Genotypic diversity of extensively drug-resistant tuberculosis (XDR-TB) in South Africa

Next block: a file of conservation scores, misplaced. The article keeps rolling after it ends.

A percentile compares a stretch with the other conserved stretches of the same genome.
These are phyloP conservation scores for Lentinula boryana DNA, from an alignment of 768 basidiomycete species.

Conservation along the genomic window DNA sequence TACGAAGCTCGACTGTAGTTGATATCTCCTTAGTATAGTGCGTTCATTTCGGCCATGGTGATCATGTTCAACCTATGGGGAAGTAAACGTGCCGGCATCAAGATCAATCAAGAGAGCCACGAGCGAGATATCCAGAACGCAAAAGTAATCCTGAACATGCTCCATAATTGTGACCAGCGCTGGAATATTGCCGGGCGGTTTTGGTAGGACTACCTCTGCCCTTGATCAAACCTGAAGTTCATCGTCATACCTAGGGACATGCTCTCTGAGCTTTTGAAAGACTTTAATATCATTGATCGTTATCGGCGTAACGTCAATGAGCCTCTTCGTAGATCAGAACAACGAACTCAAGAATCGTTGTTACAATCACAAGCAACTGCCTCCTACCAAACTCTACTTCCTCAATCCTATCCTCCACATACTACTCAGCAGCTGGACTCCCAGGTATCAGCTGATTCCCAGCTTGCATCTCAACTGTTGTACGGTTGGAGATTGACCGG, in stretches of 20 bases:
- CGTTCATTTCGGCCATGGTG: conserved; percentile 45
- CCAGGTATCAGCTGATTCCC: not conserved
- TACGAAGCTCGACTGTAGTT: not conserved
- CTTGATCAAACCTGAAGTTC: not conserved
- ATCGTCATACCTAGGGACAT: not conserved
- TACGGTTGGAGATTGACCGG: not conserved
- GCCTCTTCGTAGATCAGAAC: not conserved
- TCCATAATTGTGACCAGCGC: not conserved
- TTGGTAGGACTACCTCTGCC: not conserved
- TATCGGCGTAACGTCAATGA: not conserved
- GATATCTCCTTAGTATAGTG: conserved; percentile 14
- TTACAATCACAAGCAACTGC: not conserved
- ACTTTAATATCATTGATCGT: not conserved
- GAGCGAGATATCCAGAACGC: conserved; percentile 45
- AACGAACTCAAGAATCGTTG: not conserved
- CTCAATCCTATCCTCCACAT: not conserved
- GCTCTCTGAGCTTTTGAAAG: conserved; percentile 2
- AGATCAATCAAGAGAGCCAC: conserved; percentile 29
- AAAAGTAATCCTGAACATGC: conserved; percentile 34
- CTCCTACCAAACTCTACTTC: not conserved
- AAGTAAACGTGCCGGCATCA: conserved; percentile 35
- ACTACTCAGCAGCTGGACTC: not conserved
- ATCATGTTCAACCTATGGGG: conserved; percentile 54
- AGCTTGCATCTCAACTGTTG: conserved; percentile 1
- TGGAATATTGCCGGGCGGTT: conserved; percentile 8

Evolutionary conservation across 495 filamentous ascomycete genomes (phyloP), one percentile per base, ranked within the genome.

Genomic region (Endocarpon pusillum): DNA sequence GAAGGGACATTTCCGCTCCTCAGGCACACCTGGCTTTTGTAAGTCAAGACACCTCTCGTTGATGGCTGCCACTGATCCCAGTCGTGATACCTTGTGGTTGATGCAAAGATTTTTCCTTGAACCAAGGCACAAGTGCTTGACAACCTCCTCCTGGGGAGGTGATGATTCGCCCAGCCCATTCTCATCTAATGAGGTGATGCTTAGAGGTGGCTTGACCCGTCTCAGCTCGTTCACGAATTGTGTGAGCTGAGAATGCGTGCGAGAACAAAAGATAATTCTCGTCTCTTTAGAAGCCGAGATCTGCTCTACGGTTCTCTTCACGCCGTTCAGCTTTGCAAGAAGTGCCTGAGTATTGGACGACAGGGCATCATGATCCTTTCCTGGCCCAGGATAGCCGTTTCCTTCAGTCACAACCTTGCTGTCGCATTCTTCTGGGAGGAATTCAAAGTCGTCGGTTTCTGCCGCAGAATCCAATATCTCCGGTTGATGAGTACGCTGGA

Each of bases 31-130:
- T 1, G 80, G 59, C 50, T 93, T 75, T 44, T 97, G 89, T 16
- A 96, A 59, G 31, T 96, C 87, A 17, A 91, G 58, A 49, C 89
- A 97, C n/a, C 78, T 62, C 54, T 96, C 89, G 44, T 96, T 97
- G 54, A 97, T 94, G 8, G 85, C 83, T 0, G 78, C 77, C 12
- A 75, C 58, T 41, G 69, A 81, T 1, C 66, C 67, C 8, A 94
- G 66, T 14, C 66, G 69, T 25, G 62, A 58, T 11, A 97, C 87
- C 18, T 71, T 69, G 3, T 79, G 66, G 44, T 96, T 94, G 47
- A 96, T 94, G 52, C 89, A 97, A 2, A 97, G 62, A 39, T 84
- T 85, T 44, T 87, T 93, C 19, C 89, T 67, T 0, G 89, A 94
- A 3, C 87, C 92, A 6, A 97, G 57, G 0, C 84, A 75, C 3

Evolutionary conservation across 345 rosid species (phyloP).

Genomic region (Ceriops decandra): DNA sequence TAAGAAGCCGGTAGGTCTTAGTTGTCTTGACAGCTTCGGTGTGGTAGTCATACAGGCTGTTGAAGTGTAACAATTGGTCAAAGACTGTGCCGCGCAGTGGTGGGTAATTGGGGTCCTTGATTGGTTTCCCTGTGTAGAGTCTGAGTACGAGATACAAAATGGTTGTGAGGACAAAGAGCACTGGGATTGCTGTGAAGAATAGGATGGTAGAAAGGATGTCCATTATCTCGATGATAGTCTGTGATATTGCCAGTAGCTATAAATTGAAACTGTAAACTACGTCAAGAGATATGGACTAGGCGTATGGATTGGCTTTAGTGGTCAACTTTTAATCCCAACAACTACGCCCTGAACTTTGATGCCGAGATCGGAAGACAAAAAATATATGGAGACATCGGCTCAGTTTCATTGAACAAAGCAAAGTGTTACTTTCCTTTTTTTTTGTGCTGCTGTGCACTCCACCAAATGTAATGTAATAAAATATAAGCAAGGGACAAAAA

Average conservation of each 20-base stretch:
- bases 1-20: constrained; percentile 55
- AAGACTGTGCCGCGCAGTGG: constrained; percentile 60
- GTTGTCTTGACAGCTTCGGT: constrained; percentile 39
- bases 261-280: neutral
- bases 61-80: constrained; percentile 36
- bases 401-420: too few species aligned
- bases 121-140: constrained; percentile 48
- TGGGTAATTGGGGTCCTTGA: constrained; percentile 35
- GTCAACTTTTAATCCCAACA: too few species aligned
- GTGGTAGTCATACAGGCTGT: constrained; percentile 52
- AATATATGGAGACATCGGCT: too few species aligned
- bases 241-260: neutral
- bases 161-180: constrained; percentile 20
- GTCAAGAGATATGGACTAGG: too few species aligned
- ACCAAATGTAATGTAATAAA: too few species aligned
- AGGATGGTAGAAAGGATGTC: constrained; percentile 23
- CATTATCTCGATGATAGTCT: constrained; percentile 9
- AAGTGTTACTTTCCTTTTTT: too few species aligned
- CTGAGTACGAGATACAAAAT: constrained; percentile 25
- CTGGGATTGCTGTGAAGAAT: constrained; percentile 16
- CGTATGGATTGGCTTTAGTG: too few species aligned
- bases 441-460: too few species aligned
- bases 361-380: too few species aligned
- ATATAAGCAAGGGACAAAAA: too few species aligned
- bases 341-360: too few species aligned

SETTING: The epidemiology of extensively drug-resistant tuberculosis (XDR-TB), an emerging threat to TB control, is not well understood. OBJECTIVE: To gain insight into the genotypic population structure of XDR Mycobacterium tuberculosis strains in South Africa using a molecular approach and thereby determine whether XDR-TB is mainly acquired or transmitted. DESIGN: Sputum isolates from patients with multidrug-resistant tuberculosis (MDR-TB) were submitted to the National Referral Laboratory for second-line drug susceptibility testing. The XDR-TB isolates were spoligotyped and these data were compared to the geographic origin of the isolate. RESULTS: Of the 699 MDR-TB isolates submitted for testing between June 2005 and December 2006, 101 (17%) patients had a culture that was resistant to either ofloxacin or kanamycin, and 41 (6%) were resistant to both drugs (XDR-TB). Spoligotyping of the XDR-TB isolates identified 17 genotypes. As a result of the high genotypic diversity and geographical distribution, we estimate that between 63% and 75% of cases developed XDR-TB through acquisition. CONCLUSION: Acquisition of extensive drug resistance appears to be the primary mechanism driving the XDR-TB epidemic in South Africa. This urgent TB control issue has to be addressed to prevent the spread of this potentially incurable disease. © 2008 The Union.